Correspondingly, however, the highly paradoxical character of this “dialectic of Enlightenment” has been pointed up by the most insightful philosophical critics of the classical Enlightenment and classical Enlightenment thinking more generally, from Jacobi, to the German and British Romantics, to Nietzsche, to Heidegger, to the neo-Marxist Frankfurt school theorists (especially Horkheimer, Adorno, Fromm, and Marcuse), to Camus (in The Rebel), and well beyond. These critics have correctly observed that insofar as the classical Enlightenment and its thinking are grounded on a conception of reason that is essentially mechanistic, skeptical, scientistic, and technocratic, as well as purely instrumental and egoistic, and also thoroughly liberal or neoliberal, then in fact the classical Enlightenment and its thinking lead directly or at least ultimately to moral relativism or outright anti-moral debunking-strategies, and the deterministic or indeterministic but in any case mechanistic denial of free will and of all non-instrumental values (whether of religious experience, or otherwise spiritual, or moral), and even worse than that, to a world in which the leading proponents of classical Enlightenment, in a highly self-interested, opportunistic way, actually obediently accommodate or even directly collaborate with various kinds of oppressive, militaristic imperialist States and their State-enabled advanced capitalism and technocracy.

So what starts out as the pantheism of Spinoza or as the deism of the French philosophes, and legitimizes tolerance, ends up as the nihilism of the Marquis de Sade, Max Stirner, or Adolf Hitler, and legitimizes torture, terrorism, genocide, and holocaust (Camus, 1956: part II). Or in other words, the essentially mechanistic, skeptical, scientistic, technocratic, instrumentalist, egoistic, liberal/ neoliberal, opportunist, accommodationist, or even collaborationist classical Enlightenment — which I’ve called Enlightenment Lite (Hanna, 2017c) — is every bit as as intellectually, morally, and sociopolitically rebarbative as the Counter-Enlightenment. An astoundingly perfect recent example of Enlightenment Lite is Steven Pinker’s Enlightenment Now (Pinker, 2018) and its Counter-Enlightment evil-twin counterpart is 21st century neo-fascism, as disastrously exemplified by the contemporary quasi-democratic demagogues Jair Bolsonaro, Viktor Orban, and Donald Trump.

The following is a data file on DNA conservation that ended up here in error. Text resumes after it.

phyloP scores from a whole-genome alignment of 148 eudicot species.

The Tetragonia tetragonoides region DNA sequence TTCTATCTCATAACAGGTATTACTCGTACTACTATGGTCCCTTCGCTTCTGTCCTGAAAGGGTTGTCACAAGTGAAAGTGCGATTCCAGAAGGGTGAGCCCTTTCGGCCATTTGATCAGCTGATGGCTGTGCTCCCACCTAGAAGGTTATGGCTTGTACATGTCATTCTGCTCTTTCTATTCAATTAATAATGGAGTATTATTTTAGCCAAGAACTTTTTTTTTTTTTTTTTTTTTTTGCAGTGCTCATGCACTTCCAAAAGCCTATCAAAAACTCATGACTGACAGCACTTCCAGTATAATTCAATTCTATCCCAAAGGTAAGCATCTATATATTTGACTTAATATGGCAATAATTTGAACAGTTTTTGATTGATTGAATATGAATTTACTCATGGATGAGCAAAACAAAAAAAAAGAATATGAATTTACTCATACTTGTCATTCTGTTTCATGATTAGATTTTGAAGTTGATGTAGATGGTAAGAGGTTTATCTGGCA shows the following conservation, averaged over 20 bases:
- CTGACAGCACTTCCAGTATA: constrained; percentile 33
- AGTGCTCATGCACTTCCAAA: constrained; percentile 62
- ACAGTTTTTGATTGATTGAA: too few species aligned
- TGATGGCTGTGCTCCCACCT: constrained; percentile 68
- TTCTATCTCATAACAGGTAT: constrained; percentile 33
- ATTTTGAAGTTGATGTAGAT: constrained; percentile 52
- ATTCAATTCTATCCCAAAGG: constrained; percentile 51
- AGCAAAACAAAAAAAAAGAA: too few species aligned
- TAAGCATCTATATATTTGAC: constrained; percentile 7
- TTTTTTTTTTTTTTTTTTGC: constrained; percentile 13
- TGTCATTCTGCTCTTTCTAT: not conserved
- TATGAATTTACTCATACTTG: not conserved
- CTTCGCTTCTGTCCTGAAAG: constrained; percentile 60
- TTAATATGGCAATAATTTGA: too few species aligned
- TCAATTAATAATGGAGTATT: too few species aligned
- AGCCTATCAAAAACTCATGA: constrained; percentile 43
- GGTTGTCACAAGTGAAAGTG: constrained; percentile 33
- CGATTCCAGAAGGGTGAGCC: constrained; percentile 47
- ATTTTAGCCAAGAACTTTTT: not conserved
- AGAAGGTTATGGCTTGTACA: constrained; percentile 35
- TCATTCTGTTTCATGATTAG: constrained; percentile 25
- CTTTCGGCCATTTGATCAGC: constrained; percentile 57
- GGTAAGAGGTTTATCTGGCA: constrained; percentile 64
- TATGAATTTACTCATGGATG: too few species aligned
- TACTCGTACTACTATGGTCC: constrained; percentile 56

That all being so, then from a contemporary point of view it follows immediately that neither the ideologues of Enlightenment Lite nor the ideologues of the Counter-Enlightenment have actually faced up to and grappled with a broadly and radically Kantian, sharply third-alternative conception of Enlightenment and Enlightenment thinking, that I’ve called radical enlightenment or heavy-duty enlightenment (Hanna, 2016a, 2017c, 2021c). More precisely, according to this broadly and radically Kantian conception of radical or heavy-duty enlightenment, (i) reason as a whole is not monolithic, but instead basically articulated into (ia) theoretical (i.e., logical, mathematical, or natural-scientific) reason, and (ib) practical (i.e., pragmatic, moral, or sociopolitical) reason, and (ii) in both cases, reason is essentially limited by, and indeed also partially constituted, by human sensibility and its essential embodiment, which yields not only (iii) a radical agnosticism about any and all “things-in-themselves” or noumenal substances, especially including God, which says that, as a result of reason’s essential limitation and partial constitution by sensibility and animal embodiment, we know a priori that we can neither know the nature of such entities nor prove their existence or non-existence, but yields also, in turn, a general conception of human reason as (iv) fundamentally and primarily practical in a non-instrumental, non-egoistic, and non-hedonistic way, and inherently guided by categorical imperatives — i.e., universal unconditionally obligatory moral principles — in a lifelong project of rational human agency that inherently includes (v) an existential, life-changing “revolution of the heart” or “revolution of the will,” that fully orients our theoretical and practical reason alike to wholehearted, autonomous, active engagment with our individual and collective “human, all-too-human” real-world moral and sociopolitical problems, in a way that is (vi) fully dignitarian, anti-Statist, and highly critical of advanced capitalism, indeed, anarcho-socialist, and that as a consequence, this ramified, rich, and robust broadly and radically Kantian conception of reason is (vii) pro-scientific, but only within the limits of human sensibility, pure practical reason, and human dignity, so that given those limits, we must deny unconstrained mechanistic scientific knowing (Wissen) in order to acknowledge and affirm our moral faith (Glauben) in the categorically normative and irreducible dignity of individual human lives (the existential point of view) and in the global ethical community of humanity (the cosmopolitan point of view) alike.